As you receive this newsletter, the winter feeding system will likely already be upon us. For those of you who have not yet contracted supplemental feed resources or all your yearly supplemental feed needs, a few things to consider as you do:
- I encourage you to objectively assess your pasture/hay conditions as part of your supplemental feeding program. The summer drought was difficult to say the least, but the Lord has blessed many of us with fall rains and warmer than usual temps, so depending upon your specific management, you may have more pasture available now than at any point during the growing season. Experience should tell us the long-lasting impact of a major drought can be even more detrimental than the drought itself. Although some may think, “too little, too late,” pasture management should continue to be a priority, especially if native perennial pasture is a major component of the forage base. If not able to insulate itself, winter kill is a definite concern for most forage species, which, if this occurs, will greatly shift forage availability and species for the upcoming spring/summer. If possible, defer short pasture – especially native – less than 4-5 inches as long as you can, even if it means starting the feeding season early and/or purchasing additional roughage (hay, silage, cotton burs, etc.). In these situations, money spent now on feed resources will most likely be offset with less input costs (i.e. fertilizer, herbicide, seed, etc.) and more sustained pasture in the years to come.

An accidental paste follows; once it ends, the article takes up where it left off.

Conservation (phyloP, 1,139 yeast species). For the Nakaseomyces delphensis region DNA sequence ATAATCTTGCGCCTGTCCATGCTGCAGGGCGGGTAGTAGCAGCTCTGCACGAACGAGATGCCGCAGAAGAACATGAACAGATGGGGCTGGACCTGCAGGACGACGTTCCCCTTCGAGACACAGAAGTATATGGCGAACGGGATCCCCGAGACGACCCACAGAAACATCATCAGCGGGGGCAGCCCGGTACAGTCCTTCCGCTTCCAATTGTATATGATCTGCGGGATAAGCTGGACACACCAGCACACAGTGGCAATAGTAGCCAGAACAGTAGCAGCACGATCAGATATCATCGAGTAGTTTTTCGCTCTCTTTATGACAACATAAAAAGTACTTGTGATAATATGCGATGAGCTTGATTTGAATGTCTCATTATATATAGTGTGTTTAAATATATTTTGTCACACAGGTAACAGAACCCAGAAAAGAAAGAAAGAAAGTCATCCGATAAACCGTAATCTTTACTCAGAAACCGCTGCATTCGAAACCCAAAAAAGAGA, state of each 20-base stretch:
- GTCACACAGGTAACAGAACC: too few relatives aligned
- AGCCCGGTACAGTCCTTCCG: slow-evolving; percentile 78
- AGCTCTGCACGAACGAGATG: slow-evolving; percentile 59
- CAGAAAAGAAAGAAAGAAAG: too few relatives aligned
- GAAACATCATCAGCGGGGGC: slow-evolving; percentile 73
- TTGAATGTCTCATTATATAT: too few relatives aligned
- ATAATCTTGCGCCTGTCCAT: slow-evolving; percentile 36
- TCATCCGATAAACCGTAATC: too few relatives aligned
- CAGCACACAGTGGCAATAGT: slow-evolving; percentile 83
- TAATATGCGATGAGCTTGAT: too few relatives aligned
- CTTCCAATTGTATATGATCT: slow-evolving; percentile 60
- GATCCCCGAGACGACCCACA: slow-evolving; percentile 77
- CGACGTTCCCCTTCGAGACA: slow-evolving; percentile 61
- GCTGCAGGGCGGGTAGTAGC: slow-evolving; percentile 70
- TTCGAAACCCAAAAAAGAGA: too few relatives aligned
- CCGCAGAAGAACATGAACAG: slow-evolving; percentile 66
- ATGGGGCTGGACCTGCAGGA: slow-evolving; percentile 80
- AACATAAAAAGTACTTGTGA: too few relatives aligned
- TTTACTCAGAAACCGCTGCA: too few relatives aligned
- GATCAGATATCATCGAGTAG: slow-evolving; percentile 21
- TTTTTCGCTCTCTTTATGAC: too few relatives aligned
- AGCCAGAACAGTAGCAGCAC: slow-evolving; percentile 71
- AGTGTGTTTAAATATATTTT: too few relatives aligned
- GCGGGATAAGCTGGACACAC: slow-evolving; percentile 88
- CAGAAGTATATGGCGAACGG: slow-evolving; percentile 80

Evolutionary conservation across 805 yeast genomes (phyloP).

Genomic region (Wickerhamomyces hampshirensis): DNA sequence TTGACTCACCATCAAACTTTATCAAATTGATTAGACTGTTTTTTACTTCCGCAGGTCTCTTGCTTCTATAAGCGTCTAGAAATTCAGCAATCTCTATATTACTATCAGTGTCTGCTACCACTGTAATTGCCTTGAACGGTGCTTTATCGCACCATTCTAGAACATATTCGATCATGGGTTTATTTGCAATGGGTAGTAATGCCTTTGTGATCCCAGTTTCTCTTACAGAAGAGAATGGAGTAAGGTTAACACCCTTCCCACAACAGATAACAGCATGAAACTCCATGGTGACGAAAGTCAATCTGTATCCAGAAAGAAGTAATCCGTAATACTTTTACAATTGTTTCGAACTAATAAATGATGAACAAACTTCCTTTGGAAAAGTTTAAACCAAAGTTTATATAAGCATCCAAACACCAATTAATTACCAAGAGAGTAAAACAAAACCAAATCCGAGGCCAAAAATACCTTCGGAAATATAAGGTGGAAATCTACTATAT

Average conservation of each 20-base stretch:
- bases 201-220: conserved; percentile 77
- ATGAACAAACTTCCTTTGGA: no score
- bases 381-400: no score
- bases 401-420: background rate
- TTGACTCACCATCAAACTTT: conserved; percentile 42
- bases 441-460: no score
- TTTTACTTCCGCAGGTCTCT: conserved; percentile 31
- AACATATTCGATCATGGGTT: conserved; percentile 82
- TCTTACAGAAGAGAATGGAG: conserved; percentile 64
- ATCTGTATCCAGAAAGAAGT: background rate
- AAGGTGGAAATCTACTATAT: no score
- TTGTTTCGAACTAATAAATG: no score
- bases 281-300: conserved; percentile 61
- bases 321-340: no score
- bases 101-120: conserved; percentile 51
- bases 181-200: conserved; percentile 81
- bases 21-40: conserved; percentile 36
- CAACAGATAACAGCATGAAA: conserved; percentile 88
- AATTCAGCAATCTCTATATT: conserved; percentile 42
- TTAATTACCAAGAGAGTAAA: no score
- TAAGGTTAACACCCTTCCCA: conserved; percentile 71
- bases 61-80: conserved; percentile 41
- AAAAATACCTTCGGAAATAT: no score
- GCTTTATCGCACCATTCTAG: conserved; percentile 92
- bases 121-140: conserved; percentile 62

- Keep in mind animal nutrient requirements are primarily related to age and stage of production. For older cows with young calves, grazing short pasture is a recipe that will bake poor conception rates into next year in the form of open- or later-calving cows. Producers who make it out of this drought to produce another day will have planned for it and managed through it. Understanding how animal requirements change through the feeding season is part of this prudent management. Protein and energy are both common and key nutrients to supplement during the winter, but have varying effects on forage intake. In years that forage/hay is not as limited, it may not be as important. But please know: supplementing a high-protein feedstuff will drive forage/hay intake and, if these resources are limited, could emphasize an already problematic situation. It might be worth a visit with your feed rep and/or a trusted individual to determine which feedstuffs are right for your situation this year.
- Just a few more points to consider:
- If you haven’t already done so, test your hay and balance Points 1 and 2 with the results.
- Keep a well-balanced mineral out at all times. Not just calcium and phosphorus, but micro-minerals, as well.
- Keep in mind that, even though we have been blessed with rain, most of Oklahoma is two weeks from a drought.
- Even though calf prices are good and projected to stay that way for the foreseeable future, we need to have a culling plan ready in the event this drought persists into 2023.